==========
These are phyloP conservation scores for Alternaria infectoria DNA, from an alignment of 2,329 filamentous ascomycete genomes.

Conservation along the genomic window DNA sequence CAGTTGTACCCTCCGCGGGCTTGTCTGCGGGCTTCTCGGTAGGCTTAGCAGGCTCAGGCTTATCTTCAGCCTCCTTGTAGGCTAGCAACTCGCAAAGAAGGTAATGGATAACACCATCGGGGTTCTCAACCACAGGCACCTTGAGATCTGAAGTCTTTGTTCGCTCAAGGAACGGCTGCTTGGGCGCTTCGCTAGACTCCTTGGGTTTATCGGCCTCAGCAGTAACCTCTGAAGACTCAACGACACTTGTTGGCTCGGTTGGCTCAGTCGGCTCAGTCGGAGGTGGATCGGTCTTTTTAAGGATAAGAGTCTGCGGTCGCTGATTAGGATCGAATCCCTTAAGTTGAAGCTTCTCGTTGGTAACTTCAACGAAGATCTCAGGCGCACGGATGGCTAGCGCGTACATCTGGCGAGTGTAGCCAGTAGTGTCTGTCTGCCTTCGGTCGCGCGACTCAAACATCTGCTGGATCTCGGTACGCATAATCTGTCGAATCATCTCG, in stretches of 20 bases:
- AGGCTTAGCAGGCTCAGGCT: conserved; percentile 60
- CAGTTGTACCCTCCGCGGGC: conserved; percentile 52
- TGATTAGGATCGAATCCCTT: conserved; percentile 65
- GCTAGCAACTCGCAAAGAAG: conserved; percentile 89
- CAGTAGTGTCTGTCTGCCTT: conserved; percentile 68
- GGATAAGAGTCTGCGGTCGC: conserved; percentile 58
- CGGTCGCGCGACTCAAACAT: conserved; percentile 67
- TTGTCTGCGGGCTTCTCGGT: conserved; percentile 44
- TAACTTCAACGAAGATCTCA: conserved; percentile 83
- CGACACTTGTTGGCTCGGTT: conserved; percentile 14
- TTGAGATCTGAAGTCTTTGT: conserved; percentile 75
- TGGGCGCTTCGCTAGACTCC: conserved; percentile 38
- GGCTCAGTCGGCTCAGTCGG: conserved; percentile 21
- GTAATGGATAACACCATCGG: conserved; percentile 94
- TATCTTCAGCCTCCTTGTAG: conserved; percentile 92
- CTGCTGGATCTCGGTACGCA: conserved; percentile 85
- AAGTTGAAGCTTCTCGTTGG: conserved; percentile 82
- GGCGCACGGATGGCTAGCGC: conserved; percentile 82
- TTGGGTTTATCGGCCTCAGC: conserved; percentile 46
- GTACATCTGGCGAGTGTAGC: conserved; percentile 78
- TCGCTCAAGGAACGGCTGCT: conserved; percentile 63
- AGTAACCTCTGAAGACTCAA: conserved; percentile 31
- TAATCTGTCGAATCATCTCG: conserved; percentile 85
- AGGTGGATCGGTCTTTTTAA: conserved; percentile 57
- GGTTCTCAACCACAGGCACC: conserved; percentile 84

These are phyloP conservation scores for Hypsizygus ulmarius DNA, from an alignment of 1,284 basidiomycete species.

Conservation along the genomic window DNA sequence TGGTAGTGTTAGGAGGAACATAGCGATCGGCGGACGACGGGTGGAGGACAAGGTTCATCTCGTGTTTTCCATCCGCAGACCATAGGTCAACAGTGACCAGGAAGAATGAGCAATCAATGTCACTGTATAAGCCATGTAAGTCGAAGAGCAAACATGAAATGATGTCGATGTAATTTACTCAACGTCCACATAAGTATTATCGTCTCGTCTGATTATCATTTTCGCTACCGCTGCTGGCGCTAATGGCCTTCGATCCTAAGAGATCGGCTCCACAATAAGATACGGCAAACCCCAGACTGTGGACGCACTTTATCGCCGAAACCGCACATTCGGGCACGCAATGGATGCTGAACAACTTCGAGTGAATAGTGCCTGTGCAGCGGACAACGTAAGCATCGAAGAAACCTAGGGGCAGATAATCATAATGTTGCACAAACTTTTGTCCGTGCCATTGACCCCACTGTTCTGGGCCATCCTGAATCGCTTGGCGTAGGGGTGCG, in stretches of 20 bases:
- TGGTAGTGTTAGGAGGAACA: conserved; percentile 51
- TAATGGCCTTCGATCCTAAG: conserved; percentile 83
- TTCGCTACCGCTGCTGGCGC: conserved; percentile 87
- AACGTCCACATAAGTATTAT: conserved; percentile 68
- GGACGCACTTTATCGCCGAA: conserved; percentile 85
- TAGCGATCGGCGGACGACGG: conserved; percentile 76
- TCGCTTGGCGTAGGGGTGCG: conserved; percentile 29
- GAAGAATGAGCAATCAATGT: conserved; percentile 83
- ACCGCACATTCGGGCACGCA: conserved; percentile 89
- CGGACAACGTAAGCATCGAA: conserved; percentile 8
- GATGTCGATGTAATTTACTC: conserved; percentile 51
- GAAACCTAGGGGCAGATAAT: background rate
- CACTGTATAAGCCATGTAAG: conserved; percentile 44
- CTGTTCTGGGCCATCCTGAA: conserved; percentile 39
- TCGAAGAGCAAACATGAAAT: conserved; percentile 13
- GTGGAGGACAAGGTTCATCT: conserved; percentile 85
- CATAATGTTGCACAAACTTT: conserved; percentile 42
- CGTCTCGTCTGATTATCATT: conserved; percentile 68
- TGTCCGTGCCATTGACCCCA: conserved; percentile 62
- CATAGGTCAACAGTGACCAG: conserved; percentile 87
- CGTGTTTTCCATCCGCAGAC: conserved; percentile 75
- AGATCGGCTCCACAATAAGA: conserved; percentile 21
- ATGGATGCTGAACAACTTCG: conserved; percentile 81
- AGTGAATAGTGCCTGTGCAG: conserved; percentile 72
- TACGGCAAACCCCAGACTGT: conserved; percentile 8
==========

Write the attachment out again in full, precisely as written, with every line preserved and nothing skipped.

These are phyloP conservation scores for Alternaria infectoria DNA, from an alignment of 2,329 filamentous ascomycete genomes.

Conservation along the genomic window DNA sequence CAGTTGTACCCTCCGCGGGCTTGTCTGCGGGCTTCTCGGTAGGCTTAGCAGGCTCAGGCTTATCTTCAGCCTCCTTGTAGGCTAGCAACTCGCAAAGAAGGTAATGGATAACACCATCGGGGTTCTCAACCACAGGCACCTTGAGATCTGAAGTCTTTGTTCGCTCAAGGAACGGCTGCTTGGGCGCTTCGCTAGACTCCTTGGGTTTATCGGCCTCAGCAGTAACCTCTGAAGACTCAACGACACTTGTTGGCTCGGTTGGCTCAGTCGGCTCAGTCGGAGGTGGATCGGTCTTTTTAAGGATAAGAGTCTGCGGTCGCTGATTAGGATCGAATCCCTTAAGTTGAAGCTTCTCGTTGGTAACTTCAACGAAGATCTCAGGCGCACGGATGGCTAGCGCGTACATCTGGCGAGTGTAGCCAGTAGTGTCTGTCTGCCTTCGGTCGCGCGACTCAAACATCTGCTGGATCTCGGTACGCATAATCTGTCGAATCATCTCG, in stretches of 20 bases:
- AGGCTTAGCAGGCTCAGGCT: conserved; percentile 60
- CAGTTGTACCCTCCGCGGGC: conserved; percentile 52
- TGATTAGGATCGAATCCCTT: conserved; percentile 65
- GCTAGCAACTCGCAAAGAAG: conserved; percentile 89
- CAGTAGTGTCTGTCTGCCTT: conserved; percentile 68
- GGATAAGAGTCTGCGGTCGC: conserved; percentile 58
- CGGTCGCGCGACTCAAACAT: conserved; percentile 67
- TTGTCTGCGGGCTTCTCGGT: conserved; percentile 44
- TAACTTCAACGAAGATCTCA: conserved; percentile 83
- CGACACTTGTTGGCTCGGTT: conserved; percentile 14
- TTGAGATCTGAAGTCTTTGT: conserved; percentile 75
- TGGGCGCTTCGCTAGACTCC: conserved; percentile 38
- GGCTCAGTCGGCTCAGTCGG: conserved; percentile 21
- GTAATGGATAACACCATCGG: conserved; percentile 94
- TATCTTCAGCCTCCTTGTAG: conserved; percentile 92
- CTGCTGGATCTCGGTACGCA: conserved; percentile 85
- AAGTTGAAGCTTCTCGTTGG: conserved; percentile 82
- GGCGCACGGATGGCTAGCGC: conserved; percentile 82
- TTGGGTTTATCGGCCTCAGC: conserved; percentile 46
- GTACATCTGGCGAGTGTAGC: conserved; percentile 78
- TCGCTCAAGGAACGGCTGCT: conserved; percentile 63
- AGTAACCTCTGAAGACTCAA: conserved; percentile 31
- TAATCTGTCGAATCATCTCG: conserved; percentile 85
- AGGTGGATCGGTCTTTTTAA: conserved; percentile 57
- GGTTCTCAACCACAGGCACC: conserved; percentile 84

These are phyloP conservation scores for Hypsizygus ulmarius DNA, from an alignment of 1,284 basidiomycete species.

Conservation along the genomic window DNA sequence TGGTAGTGTTAGGAGGAACATAGCGATCGGCGGACGACGGGTGGAGGACAAGGTTCATCTCGTGTTTTCCATCCGCAGACCATAGGTCAACAGTGACCAGGAAGAATGAGCAATCAATGTCACTGTATAAGCCATGTAAGTCGAAGAGCAAACATGAAATGATGTCGATGTAATTTACTCAACGTCCACATAAGTATTATCGTCTCGTCTGATTATCATTTTCGCTACCGCTGCTGGCGCTAATGGCCTTCGATCCTAAGAGATCGGCTCCACAATAAGATACGGCAAACCCCAGACTGTGGACGCACTTTATCGCCGAAACCGCACATTCGGGCACGCAATGGATGCTGAACAACTTCGAGTGAATAGTGCCTGTGCAGCGGACAACGTAAGCATCGAAGAAACCTAGGGGCAGATAATCATAATGTTGCACAAACTTTTGTCCGTGCCATTGACCCCACTGTTCTGGGCCATCCTGAATCGCTTGGCGTAGGGGTGCG, in stretches of 20 bases:
- TGGTAGTGTTAGGAGGAACA: conserved; percentile 51
- TAATGGCCTTCGATCCTAAG: conserved; percentile 83
- TTCGCTACCGCTGCTGGCGC: conserved; percentile 87
- AACGTCCACATAAGTATTAT: conserved; percentile 68
- GGACGCACTTTATCGCCGAA: conserved; percentile 85
- TAGCGATCGGCGGACGACGG: conserved; percentile 76
- TCGCTTGGCGTAGGGGTGCG: conserved; percentile 29
- GAAGAATGAGCAATCAATGT: conserved; percentile 83
- ACCGCACATTCGGGCACGCA: conserved; percentile 89
- CGGACAACGTAAGCATCGAA: conserved; percentile 8
- GATGTCGATGTAATTTACTC: conserved; percentile 51
- GAAACCTAGGGGCAGATAAT: background rate
- CACTGTATAAGCCATGTAAG: conserved; percentile 44
- CTGTTCTGGGCCATCCTGAA: conserved; percentile 39
- TCGAAGAGCAAACATGAAAT: conserved; percentile 13
- GTGGAGGACAAGGTTCATCT: conserved; percentile 85
- CATAATGTTGCACAAACTTT: conserved; percentile 42
- CGTCTCGTCTGATTATCATT: conserved; percentile 68
- TGTCCGTGCCATTGACCCCA: conserved; percentile 62
- CATAGGTCAACAGTGACCAG: conserved; percentile 87
- CGTGTTTTCCATCCGCAGAC: conserved; percentile 75
- AGATCGGCTCCACAATAAGA: conserved; percentile 21
- ATGGATGCTGAACAACTTCG: conserved; percentile 81
- AGTGAATAGTGCCTGTGCAG: conserved; percentile 72
- TACGGCAAACCCCAGACTGT: conserved; percentile 8